Homebrew DStar Repeater


How it works (roughly!)

The repeater is a conventional layout and can be used as an FM analogue or DStar machine by simply running a different control software.

The receiver audio is picked up right at the discriminator before any hardware filtering is done.  This discriminator audio is digitized in the MIC input of the Laptop's sound card (or USB sound FOB if preferred).  The SoundCardRepeater software implements a GMSK decoder and logic to disassemble and reassemble the digital data string which contains header, FEC (forward error correction), routing information as well as the undecoded AMBE digital voice data and separate user 1200baud digital data that is simultaneously sent with the voice information.

Transmit audio similar to the received digital string (with modified routing information and added auxiliary information such as BERI) is modulated and injected into the exciter just before the limiter.  Again it needs to be transmitted "as is" with no hardware filtering prior to FM modulation.

The DStar magic is all taken care of by the brilliant software called SoundCardRepeater and ircDDBGateway written by Jonathan Naylor G4KLX

Use DTMF Tone to Link Reflectors

VK6ROX B is on line - please feel free to call CQ or link up to REF, XREF or DCS series reflectors.  Try DTMF tones *1C to link REF001C, try DTMF tones D14B to link Aussie reflector DCS014B or DTMF tones 44B to link XRF044B.  Unlink by sending DTMF tone #

If you prefer, setting the URCALL to eg REF001C also works.  If you want to record and playback your audio, set URCALL to "       E" (seven spaces with E in the 8th position).

Try the CCS system to connect to a particular station

The CCS system permits use of a 4 digit DTMF tone sequence to link to a particular callsign, wherever they are, whether on a repeater, through their own hotspot or via a dongle.  It will connect to any kind of reflector including DPlus, DCS or XReflector.

To use the CCS system follow these steps 1) go to www.xreflector.net click on CCS System, User Register, answer the questions and get your own 4 digit DTMF code. 2) Look up your counterparty's DTMF code by clicking on User Register, DTMF list 3) OK now dial the 4 digit DTMF tones on your transceiver keypad and the system will find that person.  The zCCS system is similar to setting the URcall to your counterparty's call, but is more real time and lets you hear both sides of the QSO that may already be active.  All you need to do then is wait for a pause and make your call.   By the way, my CCS code is 3987.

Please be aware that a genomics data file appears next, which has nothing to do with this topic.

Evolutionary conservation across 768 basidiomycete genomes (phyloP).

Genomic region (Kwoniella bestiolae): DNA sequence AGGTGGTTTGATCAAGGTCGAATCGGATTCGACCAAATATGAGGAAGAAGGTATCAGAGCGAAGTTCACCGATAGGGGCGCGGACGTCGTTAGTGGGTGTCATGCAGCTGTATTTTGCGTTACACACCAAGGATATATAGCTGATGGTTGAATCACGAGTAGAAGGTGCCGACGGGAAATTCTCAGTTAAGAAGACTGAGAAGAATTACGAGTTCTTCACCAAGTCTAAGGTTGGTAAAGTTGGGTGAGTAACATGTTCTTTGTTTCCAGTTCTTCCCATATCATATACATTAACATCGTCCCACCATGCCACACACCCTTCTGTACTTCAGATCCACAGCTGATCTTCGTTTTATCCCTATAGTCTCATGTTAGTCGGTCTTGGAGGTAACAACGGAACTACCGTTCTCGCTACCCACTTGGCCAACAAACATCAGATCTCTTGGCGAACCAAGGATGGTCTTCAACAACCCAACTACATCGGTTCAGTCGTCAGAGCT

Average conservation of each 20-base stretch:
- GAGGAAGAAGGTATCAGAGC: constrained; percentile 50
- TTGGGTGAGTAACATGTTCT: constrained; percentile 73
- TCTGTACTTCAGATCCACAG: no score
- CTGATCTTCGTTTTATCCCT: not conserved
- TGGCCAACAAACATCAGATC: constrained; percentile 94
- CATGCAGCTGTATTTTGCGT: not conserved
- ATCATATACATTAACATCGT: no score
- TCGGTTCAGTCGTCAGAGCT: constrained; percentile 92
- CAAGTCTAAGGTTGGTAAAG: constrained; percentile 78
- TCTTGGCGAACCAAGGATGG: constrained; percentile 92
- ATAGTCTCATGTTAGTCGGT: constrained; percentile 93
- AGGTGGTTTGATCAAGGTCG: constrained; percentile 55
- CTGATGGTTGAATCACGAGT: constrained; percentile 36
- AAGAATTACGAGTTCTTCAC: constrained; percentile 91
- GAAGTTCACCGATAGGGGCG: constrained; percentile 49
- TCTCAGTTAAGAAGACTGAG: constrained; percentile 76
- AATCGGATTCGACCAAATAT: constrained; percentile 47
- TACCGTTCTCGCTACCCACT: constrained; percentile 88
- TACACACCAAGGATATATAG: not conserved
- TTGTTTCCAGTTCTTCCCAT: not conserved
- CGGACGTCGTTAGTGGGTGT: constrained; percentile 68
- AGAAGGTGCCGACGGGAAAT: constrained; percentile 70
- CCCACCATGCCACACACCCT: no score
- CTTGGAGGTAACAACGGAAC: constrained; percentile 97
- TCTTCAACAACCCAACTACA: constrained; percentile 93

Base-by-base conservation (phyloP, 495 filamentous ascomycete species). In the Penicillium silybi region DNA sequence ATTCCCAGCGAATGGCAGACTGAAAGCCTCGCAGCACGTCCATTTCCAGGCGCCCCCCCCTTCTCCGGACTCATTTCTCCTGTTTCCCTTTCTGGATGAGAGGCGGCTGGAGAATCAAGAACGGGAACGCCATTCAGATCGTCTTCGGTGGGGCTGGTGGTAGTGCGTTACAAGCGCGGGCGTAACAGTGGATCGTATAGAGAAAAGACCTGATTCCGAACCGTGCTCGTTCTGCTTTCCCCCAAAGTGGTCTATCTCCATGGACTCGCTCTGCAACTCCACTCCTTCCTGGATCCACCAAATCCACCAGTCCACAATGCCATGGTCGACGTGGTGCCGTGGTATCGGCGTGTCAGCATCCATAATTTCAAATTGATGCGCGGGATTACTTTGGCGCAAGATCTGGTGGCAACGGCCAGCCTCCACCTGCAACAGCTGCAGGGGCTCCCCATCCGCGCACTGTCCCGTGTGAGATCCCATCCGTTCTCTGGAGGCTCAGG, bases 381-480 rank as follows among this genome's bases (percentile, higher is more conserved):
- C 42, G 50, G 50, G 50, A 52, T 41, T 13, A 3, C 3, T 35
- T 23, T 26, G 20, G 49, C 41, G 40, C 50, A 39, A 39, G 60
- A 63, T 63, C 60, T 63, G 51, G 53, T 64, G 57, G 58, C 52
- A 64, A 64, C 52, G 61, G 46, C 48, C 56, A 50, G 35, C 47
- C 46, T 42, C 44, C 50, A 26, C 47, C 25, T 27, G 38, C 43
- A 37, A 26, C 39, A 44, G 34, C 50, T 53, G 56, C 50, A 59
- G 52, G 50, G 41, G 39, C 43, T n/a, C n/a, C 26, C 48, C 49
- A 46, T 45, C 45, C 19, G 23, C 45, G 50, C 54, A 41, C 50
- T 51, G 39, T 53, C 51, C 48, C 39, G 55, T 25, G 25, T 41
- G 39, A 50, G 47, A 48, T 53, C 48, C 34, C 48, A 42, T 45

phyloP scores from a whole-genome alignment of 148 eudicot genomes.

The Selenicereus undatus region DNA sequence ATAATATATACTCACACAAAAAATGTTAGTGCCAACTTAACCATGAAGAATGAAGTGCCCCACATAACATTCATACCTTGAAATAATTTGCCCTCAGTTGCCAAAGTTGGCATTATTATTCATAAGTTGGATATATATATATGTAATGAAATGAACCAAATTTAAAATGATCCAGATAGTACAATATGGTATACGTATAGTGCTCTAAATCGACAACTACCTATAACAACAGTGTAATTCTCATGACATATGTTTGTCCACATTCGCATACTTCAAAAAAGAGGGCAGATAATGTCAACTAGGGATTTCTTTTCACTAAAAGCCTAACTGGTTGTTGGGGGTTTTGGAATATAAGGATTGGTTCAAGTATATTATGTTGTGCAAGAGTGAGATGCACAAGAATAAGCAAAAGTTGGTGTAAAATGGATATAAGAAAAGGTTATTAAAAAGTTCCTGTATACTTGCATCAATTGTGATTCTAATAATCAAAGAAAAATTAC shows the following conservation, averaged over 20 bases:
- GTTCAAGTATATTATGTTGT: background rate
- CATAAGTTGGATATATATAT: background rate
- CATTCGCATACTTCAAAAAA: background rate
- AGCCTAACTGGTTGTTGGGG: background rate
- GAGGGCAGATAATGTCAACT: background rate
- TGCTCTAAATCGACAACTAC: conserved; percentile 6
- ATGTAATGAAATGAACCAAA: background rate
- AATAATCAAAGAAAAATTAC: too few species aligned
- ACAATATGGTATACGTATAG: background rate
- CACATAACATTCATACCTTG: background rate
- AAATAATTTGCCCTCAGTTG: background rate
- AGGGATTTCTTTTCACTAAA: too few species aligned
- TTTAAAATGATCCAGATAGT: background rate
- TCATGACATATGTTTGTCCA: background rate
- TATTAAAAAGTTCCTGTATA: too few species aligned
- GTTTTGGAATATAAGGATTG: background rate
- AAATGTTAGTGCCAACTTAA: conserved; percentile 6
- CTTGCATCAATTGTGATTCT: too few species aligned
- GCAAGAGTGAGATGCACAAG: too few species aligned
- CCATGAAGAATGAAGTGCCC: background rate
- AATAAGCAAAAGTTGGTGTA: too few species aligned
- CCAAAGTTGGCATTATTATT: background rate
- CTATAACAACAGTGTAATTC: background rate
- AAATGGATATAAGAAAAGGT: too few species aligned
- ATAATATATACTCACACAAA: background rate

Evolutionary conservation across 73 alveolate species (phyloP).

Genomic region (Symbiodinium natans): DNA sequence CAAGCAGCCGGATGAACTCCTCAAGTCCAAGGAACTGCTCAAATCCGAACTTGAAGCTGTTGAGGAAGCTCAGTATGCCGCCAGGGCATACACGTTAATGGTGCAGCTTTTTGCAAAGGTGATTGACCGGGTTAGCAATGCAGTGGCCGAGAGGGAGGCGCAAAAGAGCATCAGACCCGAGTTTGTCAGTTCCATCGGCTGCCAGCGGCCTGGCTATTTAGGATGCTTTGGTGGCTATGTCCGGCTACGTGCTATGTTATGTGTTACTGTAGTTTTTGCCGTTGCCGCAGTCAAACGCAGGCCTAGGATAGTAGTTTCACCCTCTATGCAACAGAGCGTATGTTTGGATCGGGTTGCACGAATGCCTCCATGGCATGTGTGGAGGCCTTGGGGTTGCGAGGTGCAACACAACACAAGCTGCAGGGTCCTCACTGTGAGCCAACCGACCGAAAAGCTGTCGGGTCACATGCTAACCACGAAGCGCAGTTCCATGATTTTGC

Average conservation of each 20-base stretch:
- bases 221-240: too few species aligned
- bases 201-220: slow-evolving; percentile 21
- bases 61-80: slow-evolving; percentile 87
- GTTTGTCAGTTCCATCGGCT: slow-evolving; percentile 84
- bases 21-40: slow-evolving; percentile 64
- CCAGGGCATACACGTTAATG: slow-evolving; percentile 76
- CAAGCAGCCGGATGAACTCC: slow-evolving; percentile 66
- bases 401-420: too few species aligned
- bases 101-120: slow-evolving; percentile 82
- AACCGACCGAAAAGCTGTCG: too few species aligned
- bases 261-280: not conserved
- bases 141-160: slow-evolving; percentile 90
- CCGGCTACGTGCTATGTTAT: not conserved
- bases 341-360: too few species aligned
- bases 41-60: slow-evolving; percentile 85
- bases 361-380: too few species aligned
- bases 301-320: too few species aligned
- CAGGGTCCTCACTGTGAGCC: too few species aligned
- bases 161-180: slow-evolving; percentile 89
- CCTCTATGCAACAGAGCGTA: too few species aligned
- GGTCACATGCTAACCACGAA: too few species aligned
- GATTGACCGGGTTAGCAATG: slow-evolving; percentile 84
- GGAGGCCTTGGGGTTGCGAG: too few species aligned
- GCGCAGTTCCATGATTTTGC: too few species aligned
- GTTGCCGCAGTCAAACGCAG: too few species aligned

To disconnect the CCS system send the DTMF tone "A".

What is this "BERI" Displayed on Screen??

The BERI is the BIT ERROR RATE INCOMING and is an indicator of how well signals are getting in to the repeater.  Typically any signal with less than 1 or 2% BERI will be Q5 audio.

Repeater Coverage

Anecdotal repeater coverage data is accumulating daily with Q5 coverage to base stations running 50watts north 27km and east up to and including the scarp.  Mobile coverage is patchy beyond about 10km, but useful audio is available all the way along the Mitchell Freeway from South St to Warwick exit.  Received VK6ROX B while mobile in Ellenbrook - would be interested to hear if a base station could work into the repeater from there.

Future Development Plans

Implement SoundCardRepeater in a Linux environment running on the RaspberryPI microcomputer.  This work is underway, but not able to progress further without full ALSA support for USB sound FOBs on the RPi.  Results with the RPi + sound FOB were somewhat marginal.  The software GMSK implementation running on the RPi used too much computing power and prevented use of the graphics interface.

I have ordered a DVRPTR-V1 GMSK modem board (North America version) and expect to have VK6ROX B running with a RPi + DVRPTR controller by Feb 2014 if all goes well.

Once the RPi version is implemented, stable and fitted into the 19inch rack enclosure (already in place waiting), the repeater will be moved to a more permanent steel 19inch rack.  (The temporary wooden rack provides easy access to all sides of the equipment, but takes up valuable real estate in the radio shack)

Way down the track I may experiment with a dual mode version of the repeater that listens to the mode being received (either FM analogue or DStar) and re-transmits in the appropriate form.

Proposals for a Better Repeater Site

I would like to locate the repeater at a better, elevated site that has a robust ethernet connection available.  If you have a suitable location and are willing to host the repeater - please contact me.


According to my way of thinking I have done all the work and deserve all the credit.


Paul N1PA was pivotal in taking the time to make me aware of the Homebrew DStar Repeater technology and for providing ongoing support.  Also right in there was Dave N1FCC.

Reg VK6BQQ for providing the bulk of the hardware and much professional expertise to get the original FM analogue repeater operational.

Rich VK6HRC for offering encouragement and support during the long periods when the repeater's performance was rubbish.  Also thanks for various computing equipment which helped debugging generally and was used to work on the RPi specifically (which he also donated).  Also the LDF4-50!

My dear XYL Joanne VK6FASO.  Without her support VK6ROX B would be in the landfill.

Jonathan Naylor G4KLX for writing and developing the brilliant SoundCardRepeater and ircDDBGateway software

Peter VK6AIF, Steve VK6ST, Martin VK6ZMS and Jim VK6JIM for being early adopters, trying out the system and offering feedback and ideas.  Also Peter  VK6FUN for helpful RPi ideas.  And Barry VK6WF for daily offerings of "DStar is @#&% and it'll never catch on".

Steve VK6ST donated a Windows XP laptop for the repeater - thank you!

Rick VK6XLR donated a mini-ITX motherboard to use as the controller - thank you!

Anyone I forgot to thank - here is yours - THANK YOU!